China’s anti-Covid-19 app: a weapon to restrict dissidents’ travels?

Beijing, Nov 17 (EFE).- The anti-Covid-19 health code on Chinese lawyer Xie Yang’s mobile phone changed from normal green to dangerous red shortly before he went to Shanghai to visit the mother of Zhang Zhan, a woman now imprisoned who reported from Wuhan on the early stages of the pandemic.

The color change prevented Xie from even accessing Changsha airport, at the entrance of which he had to show, through a mobile tracking application, that he had not been in risk areas or in contact with infected people.

Hours before the trip, on the night of Nov. 5, two police officers had tried to dissuade Xie from the trip.

“Orders from above,” they said, but didn’t change the lawyer’s mind.

Hours after the incident at the airport, on the morning of Nov. 7, his code was back to green, but by then there was nothing to do.

Human rights organization Amnesty International said it is the first time it has been aware of pandemic tracking mobile applications being used to impede dissidents from traveling.

“The health app is a scientific matter. It should not be manipulated by the bandits of the Communist Party of China as a tool to restrict the mobility of dissidents,” Xie wrote online, messages accompanied by screenshots of his code.

“In China, politicians are above all,” the lawyer told EFE by phone, three days after the event. “They are perfectly capable of changing the data on the (health) platform. As I refused to agree to the police’s request, I think they were the ones who changed my data on the platform.”

The hours the code colors changed also coincided with the trip.

“It is easy to deduce that it was them,” Xie said. He went to the Municipal Health Commission on November 8 to ask for an explanation.

“I wanted to know how that could have happened on a technical level. Did I get within eight meters of a risk zone or an infected one?” he said.

Xie said his code was green the day before going to the airport, and that he had neither been in any of the areas declared of medium or high risk, nor in contact with any people with symptoms.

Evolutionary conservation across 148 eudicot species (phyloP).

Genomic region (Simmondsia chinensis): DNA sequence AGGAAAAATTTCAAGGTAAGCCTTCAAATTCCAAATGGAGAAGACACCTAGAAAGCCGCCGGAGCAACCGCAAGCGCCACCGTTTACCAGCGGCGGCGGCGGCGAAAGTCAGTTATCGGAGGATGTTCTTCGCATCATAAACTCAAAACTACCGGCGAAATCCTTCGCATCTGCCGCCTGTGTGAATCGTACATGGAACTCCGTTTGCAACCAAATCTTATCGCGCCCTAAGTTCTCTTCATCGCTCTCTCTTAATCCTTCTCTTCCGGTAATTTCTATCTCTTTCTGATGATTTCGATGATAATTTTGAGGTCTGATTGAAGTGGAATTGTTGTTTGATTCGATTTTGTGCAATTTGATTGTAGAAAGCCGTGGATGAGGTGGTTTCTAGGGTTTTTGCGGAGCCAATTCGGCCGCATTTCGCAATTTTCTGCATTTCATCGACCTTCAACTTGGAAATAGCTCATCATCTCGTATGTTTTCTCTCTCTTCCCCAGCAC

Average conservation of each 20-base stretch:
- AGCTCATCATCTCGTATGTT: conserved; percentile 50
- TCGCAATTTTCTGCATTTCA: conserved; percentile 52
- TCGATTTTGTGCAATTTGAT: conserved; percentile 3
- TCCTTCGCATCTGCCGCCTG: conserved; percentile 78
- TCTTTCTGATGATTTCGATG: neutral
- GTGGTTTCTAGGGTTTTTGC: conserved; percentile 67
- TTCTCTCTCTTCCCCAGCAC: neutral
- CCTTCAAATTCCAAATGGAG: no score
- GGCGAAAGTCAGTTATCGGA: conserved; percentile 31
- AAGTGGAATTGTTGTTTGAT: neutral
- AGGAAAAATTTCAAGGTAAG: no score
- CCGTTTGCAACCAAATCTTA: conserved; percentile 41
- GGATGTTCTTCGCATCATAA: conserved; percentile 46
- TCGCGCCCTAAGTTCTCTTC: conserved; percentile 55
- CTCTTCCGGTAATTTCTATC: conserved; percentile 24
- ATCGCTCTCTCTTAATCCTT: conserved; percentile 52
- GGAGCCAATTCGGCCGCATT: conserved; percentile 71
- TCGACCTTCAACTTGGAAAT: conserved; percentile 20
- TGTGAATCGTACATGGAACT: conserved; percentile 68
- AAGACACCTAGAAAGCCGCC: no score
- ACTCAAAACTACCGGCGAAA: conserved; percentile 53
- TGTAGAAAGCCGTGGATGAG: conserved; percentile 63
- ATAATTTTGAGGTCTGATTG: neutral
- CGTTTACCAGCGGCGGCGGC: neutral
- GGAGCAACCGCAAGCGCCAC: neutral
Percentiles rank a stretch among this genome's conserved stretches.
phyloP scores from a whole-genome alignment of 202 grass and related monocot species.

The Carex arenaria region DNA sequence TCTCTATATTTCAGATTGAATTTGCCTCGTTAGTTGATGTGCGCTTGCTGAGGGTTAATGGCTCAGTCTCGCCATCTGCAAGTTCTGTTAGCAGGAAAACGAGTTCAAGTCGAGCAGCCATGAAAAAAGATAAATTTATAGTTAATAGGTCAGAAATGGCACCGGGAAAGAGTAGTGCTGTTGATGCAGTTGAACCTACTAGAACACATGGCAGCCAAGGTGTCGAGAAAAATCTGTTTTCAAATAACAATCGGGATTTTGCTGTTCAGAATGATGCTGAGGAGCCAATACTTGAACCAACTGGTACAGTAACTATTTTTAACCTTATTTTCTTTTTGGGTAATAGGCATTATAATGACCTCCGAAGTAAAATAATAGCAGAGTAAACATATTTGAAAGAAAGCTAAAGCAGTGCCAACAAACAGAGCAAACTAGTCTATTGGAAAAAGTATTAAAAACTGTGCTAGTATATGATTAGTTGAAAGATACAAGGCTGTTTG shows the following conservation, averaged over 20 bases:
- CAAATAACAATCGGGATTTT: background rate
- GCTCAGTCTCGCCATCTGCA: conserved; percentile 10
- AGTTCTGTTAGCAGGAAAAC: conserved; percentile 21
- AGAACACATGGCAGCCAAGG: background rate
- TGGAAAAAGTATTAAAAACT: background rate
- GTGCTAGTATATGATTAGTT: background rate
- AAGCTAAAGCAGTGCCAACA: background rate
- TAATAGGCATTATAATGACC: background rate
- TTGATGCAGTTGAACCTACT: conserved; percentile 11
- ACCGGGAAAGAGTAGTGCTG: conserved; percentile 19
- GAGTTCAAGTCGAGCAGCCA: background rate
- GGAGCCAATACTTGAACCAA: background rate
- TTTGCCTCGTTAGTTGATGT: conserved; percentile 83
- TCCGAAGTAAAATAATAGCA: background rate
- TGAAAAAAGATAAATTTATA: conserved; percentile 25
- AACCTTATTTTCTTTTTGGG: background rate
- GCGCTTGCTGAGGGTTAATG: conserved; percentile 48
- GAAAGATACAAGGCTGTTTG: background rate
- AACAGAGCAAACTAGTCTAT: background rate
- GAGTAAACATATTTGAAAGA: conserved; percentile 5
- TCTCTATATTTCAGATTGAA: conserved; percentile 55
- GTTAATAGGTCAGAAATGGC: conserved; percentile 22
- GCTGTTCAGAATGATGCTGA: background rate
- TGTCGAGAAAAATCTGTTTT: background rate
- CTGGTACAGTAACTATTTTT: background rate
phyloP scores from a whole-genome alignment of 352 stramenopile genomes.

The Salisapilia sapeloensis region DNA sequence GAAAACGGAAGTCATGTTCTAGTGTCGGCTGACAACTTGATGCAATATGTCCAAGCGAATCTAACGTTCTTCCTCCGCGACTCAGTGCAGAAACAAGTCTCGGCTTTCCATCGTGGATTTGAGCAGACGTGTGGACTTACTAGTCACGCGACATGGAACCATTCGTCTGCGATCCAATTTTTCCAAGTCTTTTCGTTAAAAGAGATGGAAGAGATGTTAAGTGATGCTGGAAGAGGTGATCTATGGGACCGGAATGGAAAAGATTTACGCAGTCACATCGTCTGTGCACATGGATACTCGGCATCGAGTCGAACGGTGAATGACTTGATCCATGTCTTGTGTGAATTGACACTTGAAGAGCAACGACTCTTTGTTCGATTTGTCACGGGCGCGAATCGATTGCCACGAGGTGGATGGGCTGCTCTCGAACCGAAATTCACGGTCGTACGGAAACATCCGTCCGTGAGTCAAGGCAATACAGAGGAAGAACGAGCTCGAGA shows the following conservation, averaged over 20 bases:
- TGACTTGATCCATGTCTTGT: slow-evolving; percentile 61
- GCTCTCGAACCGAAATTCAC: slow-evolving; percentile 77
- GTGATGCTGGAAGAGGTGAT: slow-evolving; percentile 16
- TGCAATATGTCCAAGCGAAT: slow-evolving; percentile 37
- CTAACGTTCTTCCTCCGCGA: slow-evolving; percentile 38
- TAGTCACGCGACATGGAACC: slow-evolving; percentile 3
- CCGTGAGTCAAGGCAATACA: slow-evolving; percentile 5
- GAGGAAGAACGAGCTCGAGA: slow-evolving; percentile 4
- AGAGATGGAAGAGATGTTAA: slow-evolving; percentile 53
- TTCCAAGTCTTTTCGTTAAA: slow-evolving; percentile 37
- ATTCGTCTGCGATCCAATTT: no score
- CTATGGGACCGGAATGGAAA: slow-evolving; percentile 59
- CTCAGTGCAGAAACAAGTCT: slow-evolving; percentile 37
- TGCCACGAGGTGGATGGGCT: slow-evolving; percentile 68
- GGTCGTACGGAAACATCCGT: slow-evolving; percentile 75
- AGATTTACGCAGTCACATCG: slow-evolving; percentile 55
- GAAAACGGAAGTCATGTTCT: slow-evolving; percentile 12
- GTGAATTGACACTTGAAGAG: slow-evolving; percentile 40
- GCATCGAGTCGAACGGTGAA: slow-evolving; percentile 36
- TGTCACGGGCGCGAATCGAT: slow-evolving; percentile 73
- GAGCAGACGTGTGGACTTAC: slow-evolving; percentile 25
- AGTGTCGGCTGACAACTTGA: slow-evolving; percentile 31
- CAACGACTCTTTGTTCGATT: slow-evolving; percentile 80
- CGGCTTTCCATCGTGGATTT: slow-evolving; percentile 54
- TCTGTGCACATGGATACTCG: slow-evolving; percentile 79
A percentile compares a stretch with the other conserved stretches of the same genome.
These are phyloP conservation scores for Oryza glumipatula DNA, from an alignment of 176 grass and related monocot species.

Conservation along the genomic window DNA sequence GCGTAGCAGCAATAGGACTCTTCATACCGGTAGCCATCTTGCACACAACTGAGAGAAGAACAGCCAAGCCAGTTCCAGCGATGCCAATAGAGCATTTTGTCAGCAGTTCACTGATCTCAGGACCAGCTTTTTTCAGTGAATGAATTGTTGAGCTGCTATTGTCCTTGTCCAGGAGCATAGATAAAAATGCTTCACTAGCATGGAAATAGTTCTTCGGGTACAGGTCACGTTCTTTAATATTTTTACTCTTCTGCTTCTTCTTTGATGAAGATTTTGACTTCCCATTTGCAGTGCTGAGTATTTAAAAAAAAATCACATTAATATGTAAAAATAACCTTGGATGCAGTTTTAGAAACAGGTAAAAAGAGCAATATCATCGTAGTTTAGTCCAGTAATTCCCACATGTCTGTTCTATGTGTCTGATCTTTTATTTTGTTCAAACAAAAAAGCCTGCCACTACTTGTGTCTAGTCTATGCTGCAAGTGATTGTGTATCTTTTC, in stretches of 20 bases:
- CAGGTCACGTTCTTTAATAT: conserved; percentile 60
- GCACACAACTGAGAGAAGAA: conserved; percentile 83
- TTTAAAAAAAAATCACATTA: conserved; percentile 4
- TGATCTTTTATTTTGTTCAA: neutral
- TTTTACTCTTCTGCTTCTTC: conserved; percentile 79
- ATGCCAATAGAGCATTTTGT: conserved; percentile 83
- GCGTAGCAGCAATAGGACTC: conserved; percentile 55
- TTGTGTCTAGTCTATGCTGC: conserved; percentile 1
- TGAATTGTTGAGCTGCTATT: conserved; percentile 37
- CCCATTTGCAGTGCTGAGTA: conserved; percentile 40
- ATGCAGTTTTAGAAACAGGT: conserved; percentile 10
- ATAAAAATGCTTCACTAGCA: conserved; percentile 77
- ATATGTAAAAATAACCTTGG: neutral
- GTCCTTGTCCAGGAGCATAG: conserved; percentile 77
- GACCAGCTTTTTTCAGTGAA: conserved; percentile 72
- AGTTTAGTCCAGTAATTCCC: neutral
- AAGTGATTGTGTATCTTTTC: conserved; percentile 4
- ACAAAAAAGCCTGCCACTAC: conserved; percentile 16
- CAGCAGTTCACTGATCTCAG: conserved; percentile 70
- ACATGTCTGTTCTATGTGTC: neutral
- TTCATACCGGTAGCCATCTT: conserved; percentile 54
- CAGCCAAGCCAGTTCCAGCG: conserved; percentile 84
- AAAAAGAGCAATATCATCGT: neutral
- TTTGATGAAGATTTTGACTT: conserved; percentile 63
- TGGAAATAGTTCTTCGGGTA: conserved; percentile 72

Changsha Municipal Health Commission told EFE that the city – from which Xie said he did not leave in the previous two weeks – was not declared at that time as a medium or high risk area for contagion.

After the period to which the Health Commission had agreed to provide explanations, they said there was no information they could provide.

Lawyer Wang Yu also suffered a similar situation on the same dates. The Beijing health application did not allow her to access the system for a while and, afterward, did not allow her to select her actual travel itinerary.

The health app required her to enter the places visited in the last 14 days, a standard procedure when traveling, except that the only options available were places with outbreaks, so if he selected them, she would have immediately been banned after entering the Chinese capital.

“The health code is a tool to manipulate people and maintain stability,” Wang said ironically on Twitter.

Her husband, Bao Longjun, also could not return to Beijing from the eastern city of Suzhou on those same dates.

Bao wrote on Twitter that the only option that the application allowed him to choose was Changzhou, a town then considered high risk.

“But I have never been to Changzhou,” Bao said. “I will not be able to return (to Beijing) if I fill in the form like this. After filing a (telephone) complaint, they removed Changzhou (as the only selectable destination). But now I have a yellow code,” with which movements are restricted and the individual should be at home in quarantine.

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